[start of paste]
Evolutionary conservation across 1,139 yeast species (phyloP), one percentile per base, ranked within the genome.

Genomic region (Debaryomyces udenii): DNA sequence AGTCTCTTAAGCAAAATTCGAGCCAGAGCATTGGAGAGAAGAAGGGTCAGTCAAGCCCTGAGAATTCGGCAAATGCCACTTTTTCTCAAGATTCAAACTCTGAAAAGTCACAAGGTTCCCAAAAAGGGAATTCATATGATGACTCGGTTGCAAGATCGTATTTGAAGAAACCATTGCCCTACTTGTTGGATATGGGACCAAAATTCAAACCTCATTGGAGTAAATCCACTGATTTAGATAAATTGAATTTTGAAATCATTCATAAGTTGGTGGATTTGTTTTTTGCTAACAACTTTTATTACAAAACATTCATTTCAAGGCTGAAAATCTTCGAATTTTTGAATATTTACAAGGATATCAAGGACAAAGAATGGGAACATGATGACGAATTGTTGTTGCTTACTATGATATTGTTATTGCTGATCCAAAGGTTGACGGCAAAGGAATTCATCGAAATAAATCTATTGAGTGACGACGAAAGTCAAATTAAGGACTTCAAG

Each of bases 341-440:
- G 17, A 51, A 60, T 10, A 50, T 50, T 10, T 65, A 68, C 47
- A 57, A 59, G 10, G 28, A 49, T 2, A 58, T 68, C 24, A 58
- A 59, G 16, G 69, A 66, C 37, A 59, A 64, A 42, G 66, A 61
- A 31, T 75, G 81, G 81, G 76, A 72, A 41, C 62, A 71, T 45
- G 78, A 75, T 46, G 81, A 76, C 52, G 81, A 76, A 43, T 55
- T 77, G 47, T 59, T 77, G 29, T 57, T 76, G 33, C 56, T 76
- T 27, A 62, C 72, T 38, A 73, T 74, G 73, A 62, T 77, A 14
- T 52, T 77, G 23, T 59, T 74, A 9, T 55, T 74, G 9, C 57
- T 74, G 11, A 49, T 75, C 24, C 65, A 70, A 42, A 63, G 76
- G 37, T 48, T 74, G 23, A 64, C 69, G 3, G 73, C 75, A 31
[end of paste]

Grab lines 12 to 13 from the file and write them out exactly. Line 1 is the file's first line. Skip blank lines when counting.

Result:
- T 74, G 11, A 49, T 75, C 24, C 65, A 70, A 42, A 63, G 76
- G 37, T 48, T 74, G 23, A 64, C 69, G 3, G 73, C 75, A 31